Money flows out of Eurozone

Yesterday’s financial markets spoke volumes about where the world see’s the safest place for its money. The S&P broke above the 2000 mark for the first time in its history, buoyed by a surge in Biotech stocks and noises from the Fed that an end to their money printing and low interest rates are here to stay due to low inflation figures and stubbornly high unemployment. Money also flowed in the other direction, as the Hog Kong index reach 25,166.91 points, its highest since the financial crash of 2008.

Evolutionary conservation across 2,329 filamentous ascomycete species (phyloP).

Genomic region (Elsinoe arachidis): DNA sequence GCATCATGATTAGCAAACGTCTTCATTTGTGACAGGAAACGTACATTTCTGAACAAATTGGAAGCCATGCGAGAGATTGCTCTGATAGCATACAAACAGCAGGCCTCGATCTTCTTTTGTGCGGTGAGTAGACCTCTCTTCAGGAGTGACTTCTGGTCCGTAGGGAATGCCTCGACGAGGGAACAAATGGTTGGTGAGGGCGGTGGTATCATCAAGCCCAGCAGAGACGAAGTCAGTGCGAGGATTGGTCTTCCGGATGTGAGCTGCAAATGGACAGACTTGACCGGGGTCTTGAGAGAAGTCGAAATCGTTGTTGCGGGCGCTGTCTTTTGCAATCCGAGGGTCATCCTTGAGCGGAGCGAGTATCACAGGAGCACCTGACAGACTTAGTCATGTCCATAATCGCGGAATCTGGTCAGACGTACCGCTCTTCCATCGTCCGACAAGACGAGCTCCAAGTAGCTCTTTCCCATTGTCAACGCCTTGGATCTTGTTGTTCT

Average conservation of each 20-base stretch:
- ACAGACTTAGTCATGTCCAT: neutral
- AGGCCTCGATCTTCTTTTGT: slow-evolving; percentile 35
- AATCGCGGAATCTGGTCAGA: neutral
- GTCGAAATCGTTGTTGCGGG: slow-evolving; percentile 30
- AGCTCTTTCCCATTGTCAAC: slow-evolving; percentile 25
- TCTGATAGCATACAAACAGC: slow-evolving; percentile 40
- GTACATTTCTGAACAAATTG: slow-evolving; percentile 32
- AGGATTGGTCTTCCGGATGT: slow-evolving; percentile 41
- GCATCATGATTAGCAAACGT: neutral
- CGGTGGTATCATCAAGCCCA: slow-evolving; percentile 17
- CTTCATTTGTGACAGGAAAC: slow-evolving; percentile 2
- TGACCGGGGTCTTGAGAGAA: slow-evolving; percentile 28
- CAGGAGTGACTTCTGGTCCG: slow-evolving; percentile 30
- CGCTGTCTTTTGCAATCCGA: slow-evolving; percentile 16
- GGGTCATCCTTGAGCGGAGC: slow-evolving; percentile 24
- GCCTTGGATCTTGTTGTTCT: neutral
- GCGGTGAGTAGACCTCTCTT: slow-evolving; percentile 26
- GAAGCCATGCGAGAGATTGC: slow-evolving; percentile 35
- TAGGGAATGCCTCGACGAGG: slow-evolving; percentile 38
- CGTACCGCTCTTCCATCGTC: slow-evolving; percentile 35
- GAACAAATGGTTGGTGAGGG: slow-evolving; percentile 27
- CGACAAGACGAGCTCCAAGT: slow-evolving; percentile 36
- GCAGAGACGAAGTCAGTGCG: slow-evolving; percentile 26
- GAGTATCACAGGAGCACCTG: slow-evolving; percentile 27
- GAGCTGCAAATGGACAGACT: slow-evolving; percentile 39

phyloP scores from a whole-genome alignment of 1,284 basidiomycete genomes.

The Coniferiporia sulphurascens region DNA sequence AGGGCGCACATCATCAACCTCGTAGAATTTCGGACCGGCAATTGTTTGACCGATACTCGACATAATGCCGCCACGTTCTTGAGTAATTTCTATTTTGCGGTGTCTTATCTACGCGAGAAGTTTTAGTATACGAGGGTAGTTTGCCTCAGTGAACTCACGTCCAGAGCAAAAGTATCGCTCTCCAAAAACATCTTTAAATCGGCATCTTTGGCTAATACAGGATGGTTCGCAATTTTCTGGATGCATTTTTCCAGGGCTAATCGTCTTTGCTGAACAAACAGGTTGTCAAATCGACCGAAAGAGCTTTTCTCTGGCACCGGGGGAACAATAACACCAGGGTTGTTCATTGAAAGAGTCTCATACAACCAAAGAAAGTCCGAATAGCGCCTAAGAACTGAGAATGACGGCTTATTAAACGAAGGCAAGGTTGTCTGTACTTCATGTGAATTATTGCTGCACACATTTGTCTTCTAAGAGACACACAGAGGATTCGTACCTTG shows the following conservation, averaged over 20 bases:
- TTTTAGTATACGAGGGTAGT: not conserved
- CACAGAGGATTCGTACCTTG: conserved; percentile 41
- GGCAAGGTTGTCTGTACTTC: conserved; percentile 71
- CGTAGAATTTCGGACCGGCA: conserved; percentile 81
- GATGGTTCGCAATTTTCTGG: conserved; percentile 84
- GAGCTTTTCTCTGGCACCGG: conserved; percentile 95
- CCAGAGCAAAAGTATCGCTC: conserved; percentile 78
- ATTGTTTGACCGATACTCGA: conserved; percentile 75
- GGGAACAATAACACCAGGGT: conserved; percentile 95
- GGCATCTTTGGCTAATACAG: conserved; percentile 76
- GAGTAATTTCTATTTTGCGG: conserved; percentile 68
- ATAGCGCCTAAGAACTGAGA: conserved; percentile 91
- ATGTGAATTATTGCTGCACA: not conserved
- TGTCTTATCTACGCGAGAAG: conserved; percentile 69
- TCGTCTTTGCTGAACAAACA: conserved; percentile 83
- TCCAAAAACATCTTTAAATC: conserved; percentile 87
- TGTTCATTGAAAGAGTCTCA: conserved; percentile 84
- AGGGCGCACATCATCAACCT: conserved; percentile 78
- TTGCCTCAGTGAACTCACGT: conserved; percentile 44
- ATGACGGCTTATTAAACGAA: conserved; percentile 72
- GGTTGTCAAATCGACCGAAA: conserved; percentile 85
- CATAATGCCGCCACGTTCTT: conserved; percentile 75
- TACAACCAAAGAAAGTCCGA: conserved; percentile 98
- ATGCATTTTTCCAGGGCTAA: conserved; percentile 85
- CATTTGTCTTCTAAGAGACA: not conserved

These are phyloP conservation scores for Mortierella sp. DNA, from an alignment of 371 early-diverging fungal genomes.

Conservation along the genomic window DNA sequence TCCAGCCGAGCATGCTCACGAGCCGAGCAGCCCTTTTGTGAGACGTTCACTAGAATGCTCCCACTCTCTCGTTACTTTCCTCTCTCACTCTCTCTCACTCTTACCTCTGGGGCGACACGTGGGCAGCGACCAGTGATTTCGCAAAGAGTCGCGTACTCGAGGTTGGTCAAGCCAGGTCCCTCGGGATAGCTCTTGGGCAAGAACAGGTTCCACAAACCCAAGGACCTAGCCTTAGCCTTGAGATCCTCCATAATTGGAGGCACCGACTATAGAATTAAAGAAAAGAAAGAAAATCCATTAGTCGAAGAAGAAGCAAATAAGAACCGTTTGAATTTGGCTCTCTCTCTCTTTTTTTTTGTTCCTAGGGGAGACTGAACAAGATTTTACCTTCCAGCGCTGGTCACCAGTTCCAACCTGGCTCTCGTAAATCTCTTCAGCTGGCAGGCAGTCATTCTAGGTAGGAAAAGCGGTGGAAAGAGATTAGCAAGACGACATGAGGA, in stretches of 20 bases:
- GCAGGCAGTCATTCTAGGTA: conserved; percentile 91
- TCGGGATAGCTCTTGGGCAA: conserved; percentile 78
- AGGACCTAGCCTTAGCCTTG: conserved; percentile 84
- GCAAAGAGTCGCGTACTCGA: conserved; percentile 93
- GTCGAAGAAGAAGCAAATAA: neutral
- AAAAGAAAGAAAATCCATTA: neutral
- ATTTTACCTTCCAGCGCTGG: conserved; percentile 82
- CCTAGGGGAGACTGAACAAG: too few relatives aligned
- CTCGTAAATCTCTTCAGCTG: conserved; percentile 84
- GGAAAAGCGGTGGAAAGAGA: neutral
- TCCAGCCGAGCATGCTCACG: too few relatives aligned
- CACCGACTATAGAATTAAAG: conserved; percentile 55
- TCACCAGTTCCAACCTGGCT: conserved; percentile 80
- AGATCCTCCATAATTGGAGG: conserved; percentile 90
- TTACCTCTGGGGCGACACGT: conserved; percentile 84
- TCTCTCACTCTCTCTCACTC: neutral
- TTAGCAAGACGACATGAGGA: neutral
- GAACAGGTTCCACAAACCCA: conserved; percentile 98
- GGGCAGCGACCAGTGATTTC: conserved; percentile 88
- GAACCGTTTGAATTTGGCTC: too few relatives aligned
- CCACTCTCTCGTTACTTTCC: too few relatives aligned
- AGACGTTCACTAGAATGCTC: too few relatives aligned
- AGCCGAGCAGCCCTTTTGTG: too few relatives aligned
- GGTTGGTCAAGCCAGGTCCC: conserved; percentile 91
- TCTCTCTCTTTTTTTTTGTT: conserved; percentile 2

The fact that these two indices did so well just as the Eurozone suffers yet another stumbling block, in the collapse of the French government, shows that the Eurozone is not seen as an ideal place for investment at the current time.